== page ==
On the completion and generalization of intuitive space in der raum: Husserlian and drieschian elements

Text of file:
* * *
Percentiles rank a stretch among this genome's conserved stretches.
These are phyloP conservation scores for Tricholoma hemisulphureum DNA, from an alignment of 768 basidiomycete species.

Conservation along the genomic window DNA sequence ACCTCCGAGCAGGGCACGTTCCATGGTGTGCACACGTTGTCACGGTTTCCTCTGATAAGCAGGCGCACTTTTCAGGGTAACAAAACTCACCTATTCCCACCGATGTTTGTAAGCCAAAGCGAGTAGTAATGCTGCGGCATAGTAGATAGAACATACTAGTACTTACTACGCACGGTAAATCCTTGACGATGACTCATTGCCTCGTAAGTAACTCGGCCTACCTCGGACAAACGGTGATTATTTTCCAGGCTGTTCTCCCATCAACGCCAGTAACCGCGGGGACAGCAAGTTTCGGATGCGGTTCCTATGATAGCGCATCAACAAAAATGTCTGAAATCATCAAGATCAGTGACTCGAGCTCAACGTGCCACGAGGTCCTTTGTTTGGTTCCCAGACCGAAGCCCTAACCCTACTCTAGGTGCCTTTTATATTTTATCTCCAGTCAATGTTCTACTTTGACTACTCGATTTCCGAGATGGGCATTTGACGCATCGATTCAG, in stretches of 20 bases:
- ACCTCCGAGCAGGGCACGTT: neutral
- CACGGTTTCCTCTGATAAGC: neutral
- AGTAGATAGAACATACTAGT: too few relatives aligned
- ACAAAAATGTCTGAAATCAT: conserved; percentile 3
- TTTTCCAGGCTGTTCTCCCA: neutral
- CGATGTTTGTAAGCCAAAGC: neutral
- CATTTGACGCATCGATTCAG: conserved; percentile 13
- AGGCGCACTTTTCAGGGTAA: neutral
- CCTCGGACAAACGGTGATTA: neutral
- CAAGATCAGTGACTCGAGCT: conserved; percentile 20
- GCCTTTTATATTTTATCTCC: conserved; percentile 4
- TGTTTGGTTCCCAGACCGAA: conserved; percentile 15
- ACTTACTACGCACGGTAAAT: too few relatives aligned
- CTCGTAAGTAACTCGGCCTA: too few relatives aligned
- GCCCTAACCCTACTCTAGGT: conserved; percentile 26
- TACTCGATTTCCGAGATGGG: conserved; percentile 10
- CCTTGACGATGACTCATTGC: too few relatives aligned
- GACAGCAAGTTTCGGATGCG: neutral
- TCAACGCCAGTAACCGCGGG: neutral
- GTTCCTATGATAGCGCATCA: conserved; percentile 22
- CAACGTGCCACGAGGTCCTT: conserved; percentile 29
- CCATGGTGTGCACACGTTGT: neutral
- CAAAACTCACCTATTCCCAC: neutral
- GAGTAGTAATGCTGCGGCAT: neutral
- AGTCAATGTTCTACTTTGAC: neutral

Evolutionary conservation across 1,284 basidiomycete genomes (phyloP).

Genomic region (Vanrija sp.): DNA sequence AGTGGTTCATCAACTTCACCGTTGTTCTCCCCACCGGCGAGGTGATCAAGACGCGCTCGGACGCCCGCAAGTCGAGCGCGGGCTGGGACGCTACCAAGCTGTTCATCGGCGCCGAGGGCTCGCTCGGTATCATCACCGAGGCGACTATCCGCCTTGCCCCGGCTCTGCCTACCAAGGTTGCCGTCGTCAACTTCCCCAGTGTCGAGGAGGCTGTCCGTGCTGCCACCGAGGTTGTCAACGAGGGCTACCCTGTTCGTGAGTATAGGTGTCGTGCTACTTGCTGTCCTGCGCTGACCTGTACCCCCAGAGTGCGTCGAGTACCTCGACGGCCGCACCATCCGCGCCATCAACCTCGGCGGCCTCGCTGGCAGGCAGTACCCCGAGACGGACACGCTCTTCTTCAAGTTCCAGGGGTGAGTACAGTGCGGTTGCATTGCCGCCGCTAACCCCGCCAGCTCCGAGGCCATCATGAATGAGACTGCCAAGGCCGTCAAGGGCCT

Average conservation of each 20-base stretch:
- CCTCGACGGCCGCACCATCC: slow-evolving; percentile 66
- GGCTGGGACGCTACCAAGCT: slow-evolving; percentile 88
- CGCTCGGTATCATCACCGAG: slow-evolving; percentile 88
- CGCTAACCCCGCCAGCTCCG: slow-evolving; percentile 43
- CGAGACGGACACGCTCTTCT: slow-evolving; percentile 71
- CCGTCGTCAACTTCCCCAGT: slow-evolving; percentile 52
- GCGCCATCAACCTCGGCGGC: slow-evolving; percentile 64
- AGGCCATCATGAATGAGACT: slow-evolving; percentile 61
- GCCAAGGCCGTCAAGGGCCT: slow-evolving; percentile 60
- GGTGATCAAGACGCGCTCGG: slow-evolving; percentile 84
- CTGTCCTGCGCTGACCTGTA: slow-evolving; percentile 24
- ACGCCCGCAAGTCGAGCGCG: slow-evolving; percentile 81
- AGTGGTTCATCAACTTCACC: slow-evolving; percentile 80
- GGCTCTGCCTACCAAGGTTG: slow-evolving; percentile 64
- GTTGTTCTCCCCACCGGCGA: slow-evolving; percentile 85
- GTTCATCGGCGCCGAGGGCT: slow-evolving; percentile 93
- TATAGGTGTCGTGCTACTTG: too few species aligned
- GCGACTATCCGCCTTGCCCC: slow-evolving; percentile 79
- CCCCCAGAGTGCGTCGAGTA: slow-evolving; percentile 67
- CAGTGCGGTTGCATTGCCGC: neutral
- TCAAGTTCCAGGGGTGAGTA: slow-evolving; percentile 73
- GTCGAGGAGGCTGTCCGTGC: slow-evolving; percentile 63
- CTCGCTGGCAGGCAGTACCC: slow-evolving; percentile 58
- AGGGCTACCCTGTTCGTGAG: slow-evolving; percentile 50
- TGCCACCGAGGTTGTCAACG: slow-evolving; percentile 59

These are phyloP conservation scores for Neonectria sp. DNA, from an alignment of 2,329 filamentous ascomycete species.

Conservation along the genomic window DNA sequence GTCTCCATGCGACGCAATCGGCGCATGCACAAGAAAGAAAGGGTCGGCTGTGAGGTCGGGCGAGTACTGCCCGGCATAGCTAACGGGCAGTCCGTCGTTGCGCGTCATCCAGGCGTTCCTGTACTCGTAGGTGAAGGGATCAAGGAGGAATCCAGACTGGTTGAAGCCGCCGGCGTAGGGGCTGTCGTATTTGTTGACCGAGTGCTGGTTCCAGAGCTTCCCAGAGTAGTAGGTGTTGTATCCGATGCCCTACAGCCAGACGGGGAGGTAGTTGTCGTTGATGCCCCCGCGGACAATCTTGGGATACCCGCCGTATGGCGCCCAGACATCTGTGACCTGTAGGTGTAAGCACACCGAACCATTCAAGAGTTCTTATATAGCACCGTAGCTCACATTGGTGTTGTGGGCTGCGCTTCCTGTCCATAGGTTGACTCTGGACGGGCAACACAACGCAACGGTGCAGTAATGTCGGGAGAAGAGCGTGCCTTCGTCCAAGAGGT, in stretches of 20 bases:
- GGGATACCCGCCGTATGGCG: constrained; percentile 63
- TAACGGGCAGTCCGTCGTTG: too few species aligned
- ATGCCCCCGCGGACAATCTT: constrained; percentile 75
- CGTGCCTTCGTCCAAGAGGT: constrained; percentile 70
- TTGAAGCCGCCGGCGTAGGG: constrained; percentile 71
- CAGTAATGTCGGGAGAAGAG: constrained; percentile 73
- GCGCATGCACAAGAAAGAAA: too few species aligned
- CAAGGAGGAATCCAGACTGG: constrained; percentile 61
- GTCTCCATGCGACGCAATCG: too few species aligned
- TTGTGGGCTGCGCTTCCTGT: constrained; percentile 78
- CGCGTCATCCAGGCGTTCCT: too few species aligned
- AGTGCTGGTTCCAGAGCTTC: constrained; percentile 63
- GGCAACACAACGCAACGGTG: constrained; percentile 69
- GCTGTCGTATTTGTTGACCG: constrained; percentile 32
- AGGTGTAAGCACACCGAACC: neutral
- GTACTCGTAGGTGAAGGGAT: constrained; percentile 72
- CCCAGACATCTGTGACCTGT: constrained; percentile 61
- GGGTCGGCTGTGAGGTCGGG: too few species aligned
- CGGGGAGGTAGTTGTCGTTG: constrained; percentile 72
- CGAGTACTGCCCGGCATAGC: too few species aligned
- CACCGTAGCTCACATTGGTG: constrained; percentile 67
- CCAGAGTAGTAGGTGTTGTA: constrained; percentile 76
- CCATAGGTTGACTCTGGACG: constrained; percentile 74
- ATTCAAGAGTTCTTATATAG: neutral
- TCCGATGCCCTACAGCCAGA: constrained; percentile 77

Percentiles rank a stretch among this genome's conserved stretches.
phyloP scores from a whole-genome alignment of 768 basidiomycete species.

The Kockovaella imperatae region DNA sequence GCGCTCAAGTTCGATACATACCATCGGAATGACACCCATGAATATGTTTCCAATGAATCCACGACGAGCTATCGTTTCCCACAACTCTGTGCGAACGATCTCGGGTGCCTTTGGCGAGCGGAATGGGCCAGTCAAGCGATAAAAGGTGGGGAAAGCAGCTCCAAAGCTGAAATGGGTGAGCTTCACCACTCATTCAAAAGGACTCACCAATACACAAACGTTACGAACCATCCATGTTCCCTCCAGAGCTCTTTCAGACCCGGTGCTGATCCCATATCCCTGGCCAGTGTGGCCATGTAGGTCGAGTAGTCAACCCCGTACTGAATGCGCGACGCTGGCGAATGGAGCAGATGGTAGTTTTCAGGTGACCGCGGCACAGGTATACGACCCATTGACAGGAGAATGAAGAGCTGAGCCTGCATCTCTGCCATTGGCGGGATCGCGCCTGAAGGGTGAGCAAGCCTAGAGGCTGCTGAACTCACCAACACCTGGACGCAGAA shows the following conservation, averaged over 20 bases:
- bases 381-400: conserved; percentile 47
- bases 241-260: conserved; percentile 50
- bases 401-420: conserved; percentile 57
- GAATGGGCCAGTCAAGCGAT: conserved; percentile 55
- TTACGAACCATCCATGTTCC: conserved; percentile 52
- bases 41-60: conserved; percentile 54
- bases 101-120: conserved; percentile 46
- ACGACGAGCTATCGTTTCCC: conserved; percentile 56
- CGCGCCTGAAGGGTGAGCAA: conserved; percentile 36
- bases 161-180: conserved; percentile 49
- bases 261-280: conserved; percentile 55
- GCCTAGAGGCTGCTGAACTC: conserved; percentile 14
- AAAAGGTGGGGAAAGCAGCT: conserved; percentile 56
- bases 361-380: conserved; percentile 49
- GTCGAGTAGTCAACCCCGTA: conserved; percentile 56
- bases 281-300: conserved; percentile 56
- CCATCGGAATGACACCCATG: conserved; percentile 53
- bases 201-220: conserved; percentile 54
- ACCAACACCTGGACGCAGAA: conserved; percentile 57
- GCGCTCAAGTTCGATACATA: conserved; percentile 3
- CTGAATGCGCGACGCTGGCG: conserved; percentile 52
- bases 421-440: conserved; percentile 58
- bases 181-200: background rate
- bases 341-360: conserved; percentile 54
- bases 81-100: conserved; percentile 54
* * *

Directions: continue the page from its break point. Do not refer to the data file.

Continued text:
The paper focuses on some puzzles about Carnap's intended epistemological point in the "completion" and "generalization" of the Anschauungsraum in sec. II of Der Raum (leaving aside the technical problems which also arise). Since any global structure at all requires that eidetic intuition be supplemented with freely-chosen postulates and/or intuitively unmotivated generalizations, it is unclear, as several authors have pointed out, how and in what sense "intuitive space" as a whole represents a distinctive, a priori contribution to our knowledge. I suggest a way of approaching this issue based on Carnap's sources -- in particular, Husserl and Driesch, both of whom he repeatedly claims to be following. The idea of a severely finite realm of possible intuition, which both requires and allows supplementation with an infinite conceptual structure, is central to Husserl's thought, and, I argue, it would be natural for Carnap to rely on it in attempting to reconcile Husserlian eidetic intuition with the general theory of relativity. That this larger conceptual structure owes its details to free postulation is, on the other hand, decidedly un-Husserlian. But here, I claim, Carnap takes his cue from Driesch's view, in the first edition of the Ordnungslehre, that natural actuality is the result of a certain demand for order: we demand such order in natural things and reject as non-actual (hallucinatory, dreamed, etc.) whatever nature-like elements of experience fail to fit into it. In conclusion I suggest that more radical versions of this particular constellation of ideas provide the key to understanding much of Carnap's later thought.
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